skip to content

Darwin Correspondence Project

From WDFox   3 April [1877]1

Broadlands, | Sandown, I.W.

Ap 3

My dear Darwin

It is much easier to ask questions than answer them. “Pulmonaria” does not exactly answer either of your propositions. It does not “look up to the sky nor down to the ground”.2

After looking at it several times I brought Mrs Fox3 & held a council or Inquest upon the body. It is agreed that P: angustifolia looks up, but not very much up.4 “P. grandiflora” (as Sir P Egertons Gardener gave it me) but which I never can see any differences between it & the broader leaved varieties (this has a bit of tape tied round it.) does not look quite so much up.5

But decidedly neither look “down to Earth”.

[DIAG HERE]

These lines are about the angle, upwards decidedly—

In haste yours very truly | W D Fox

CD annotations

Top of letter: ‘(Used under Pulmonaria)’ pencil, square brackets in ms
End of letter: ‘(say flowers [‘f’ over ‘F’] projecting obliquely upwards.)’6 ink, square brackets in ms

Footnotes

The year is established by the relationship between this letter and the letter from W. E. Darwin, 4 April 1877.
CD had evidently written to either Fox or William Erasmus Darwin regarding the placement of flowers of Pulmonaria (the genus of lungworts) on the stem; however, no letter on the subject has been found. See also letter from W. E. Darwin, [25 March? 1877].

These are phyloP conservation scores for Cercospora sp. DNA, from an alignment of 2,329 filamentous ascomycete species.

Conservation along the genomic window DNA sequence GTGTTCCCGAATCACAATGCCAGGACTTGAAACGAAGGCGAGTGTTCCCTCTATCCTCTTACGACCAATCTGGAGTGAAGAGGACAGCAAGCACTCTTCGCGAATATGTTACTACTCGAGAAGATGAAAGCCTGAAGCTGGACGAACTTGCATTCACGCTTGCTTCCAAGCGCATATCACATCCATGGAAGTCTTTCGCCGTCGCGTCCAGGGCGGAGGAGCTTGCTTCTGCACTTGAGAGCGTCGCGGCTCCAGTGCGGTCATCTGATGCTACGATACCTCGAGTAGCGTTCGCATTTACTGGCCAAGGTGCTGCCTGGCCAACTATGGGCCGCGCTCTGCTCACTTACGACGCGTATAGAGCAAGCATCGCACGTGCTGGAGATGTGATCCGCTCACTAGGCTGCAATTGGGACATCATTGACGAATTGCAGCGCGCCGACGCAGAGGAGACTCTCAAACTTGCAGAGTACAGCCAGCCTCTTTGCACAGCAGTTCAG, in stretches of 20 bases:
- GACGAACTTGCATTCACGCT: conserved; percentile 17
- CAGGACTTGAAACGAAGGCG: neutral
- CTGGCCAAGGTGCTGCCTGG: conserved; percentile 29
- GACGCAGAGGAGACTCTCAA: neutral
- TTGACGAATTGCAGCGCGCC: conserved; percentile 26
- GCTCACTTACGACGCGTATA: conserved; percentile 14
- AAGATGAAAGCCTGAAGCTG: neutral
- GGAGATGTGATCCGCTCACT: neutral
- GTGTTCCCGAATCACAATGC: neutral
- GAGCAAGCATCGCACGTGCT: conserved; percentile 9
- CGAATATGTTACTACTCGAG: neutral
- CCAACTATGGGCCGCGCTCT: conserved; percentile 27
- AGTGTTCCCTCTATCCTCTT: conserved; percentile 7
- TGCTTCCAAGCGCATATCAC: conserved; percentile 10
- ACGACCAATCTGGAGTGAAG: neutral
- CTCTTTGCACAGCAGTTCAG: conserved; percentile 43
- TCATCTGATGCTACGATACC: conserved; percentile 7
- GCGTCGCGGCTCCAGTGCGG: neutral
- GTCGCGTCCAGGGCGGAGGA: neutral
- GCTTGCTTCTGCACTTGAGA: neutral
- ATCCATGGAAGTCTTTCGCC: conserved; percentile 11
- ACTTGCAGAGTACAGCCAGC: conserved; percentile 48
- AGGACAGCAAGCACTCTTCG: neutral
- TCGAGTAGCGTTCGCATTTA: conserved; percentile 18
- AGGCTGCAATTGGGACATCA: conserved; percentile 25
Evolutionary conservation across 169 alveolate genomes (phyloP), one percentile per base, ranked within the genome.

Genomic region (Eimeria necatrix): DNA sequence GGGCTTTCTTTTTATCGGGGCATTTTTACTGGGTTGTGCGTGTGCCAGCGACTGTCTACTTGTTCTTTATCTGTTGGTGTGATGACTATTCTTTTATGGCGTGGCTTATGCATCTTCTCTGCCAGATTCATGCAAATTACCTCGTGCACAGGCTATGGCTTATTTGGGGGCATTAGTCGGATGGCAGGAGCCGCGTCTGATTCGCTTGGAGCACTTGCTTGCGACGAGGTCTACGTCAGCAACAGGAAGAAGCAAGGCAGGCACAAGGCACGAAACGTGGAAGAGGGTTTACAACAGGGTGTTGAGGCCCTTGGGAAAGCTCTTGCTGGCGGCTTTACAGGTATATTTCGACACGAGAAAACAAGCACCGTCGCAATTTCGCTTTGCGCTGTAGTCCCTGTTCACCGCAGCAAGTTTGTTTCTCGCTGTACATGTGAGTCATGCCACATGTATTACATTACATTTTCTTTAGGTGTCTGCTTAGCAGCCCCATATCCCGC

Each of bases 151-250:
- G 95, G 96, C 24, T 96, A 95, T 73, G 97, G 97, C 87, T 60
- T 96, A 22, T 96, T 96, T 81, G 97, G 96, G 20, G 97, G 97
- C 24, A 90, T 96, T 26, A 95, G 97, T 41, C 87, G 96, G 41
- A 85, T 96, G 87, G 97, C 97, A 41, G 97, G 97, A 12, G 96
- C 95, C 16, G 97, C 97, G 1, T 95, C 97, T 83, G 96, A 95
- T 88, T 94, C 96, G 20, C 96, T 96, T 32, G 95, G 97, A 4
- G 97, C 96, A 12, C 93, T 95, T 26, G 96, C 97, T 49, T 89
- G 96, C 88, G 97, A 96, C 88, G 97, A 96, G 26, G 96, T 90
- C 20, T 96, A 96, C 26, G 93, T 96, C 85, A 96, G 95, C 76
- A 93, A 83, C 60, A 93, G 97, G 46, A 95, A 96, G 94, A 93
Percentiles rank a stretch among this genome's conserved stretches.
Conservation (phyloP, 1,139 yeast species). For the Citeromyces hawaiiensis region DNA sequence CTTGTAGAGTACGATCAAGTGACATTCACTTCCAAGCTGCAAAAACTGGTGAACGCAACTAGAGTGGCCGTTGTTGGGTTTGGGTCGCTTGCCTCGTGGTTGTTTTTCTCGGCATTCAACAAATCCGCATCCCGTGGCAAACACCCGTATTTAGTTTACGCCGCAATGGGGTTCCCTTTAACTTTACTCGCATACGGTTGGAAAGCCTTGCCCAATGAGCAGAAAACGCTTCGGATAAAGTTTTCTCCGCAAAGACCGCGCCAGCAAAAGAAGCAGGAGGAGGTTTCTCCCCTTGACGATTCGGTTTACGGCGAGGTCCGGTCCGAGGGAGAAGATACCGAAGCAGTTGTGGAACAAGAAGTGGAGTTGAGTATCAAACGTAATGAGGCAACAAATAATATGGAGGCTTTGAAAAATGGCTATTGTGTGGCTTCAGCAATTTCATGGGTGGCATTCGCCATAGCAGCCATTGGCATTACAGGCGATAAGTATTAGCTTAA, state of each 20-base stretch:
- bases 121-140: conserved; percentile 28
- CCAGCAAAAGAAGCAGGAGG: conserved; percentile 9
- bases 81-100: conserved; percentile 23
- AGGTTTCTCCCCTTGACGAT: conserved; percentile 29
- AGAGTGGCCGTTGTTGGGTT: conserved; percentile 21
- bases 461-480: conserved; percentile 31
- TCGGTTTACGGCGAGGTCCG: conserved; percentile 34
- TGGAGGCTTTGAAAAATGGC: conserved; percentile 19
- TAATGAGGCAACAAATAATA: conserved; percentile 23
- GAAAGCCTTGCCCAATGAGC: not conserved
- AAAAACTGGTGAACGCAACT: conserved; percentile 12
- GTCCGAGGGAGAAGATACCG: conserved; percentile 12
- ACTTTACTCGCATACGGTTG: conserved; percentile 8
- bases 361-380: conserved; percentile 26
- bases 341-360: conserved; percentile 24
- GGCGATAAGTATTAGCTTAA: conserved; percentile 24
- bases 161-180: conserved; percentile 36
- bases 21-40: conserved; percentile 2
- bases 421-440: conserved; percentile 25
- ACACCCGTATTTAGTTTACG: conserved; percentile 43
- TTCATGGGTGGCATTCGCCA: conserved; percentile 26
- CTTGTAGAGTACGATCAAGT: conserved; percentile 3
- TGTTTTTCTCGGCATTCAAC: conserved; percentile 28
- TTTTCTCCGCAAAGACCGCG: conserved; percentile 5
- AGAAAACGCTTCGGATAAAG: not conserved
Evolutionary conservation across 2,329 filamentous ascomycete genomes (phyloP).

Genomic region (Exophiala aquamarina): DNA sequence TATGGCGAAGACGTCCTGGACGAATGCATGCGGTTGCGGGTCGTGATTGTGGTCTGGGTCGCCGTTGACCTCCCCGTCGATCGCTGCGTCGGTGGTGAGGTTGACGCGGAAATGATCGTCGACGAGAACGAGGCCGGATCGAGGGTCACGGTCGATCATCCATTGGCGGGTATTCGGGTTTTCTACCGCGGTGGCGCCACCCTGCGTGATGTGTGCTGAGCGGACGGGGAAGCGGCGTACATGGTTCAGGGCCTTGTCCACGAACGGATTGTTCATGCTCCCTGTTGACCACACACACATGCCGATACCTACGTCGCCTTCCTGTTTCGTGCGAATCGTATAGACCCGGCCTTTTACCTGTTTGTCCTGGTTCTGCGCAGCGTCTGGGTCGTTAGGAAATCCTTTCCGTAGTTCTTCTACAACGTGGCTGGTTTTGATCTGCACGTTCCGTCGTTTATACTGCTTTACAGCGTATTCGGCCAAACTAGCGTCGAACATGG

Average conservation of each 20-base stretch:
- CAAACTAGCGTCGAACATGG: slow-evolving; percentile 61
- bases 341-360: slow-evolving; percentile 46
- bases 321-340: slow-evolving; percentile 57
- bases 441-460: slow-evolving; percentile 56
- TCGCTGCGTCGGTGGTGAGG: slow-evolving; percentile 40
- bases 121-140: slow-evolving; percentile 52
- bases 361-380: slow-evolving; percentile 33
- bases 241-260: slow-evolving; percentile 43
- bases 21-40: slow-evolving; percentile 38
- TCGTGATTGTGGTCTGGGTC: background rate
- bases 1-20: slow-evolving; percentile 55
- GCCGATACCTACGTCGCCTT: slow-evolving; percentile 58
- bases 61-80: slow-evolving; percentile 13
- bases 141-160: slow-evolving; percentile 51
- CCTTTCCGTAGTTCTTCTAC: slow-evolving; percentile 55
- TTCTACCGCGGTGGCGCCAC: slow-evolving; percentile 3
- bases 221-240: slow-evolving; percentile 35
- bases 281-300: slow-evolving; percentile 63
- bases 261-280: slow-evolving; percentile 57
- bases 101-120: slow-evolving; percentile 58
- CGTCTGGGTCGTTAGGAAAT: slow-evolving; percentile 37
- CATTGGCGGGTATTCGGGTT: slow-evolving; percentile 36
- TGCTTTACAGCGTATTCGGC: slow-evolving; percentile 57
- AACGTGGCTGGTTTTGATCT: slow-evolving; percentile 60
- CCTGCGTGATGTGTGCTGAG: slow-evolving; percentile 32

Ellen Sophia Fox.
Pulmonaria angustifolia is narow-leaved lungwort.
Pulmonaria grandiflora is large-flowered lungwort; its status as a distinct species is currently unresolved (The Plant List; www.theplantlist.org, accessed 18 November 2015). William Muir was head gardener at Oulton Park, the home of Philip de Malpas Grey-Egerton.
In Forms of flowers, p. 110, CD noted, ‘with Pulmonaria angustifolia, it is evident, from the corolla projecting obliquely upwards, that pollen is much more likely to fall on, or to be carried by insects down to the stigma of the short-styled than of the long-styled flowers’.

Bibliography

Forms of flowers: The different forms of flowers on plants of the same species. By Charles Darwin. London: John Murray. 1877.

Summary

Reports on upward projection of Pulmonaria flowers.

Letter details

Letter no.
DCP-LETT-10923
From
William Darwin Fox
To
Charles Robert Darwin
Sent from
Sandown
Source of text
DAR 110: B62
Physical description
2pp †

Please cite as

Darwin Correspondence Project, “Letter no. 10923,” accessed on 25 September 2021, https://www.darwinproject.ac.uk/letter/DCP-LETT-10923.xml

letter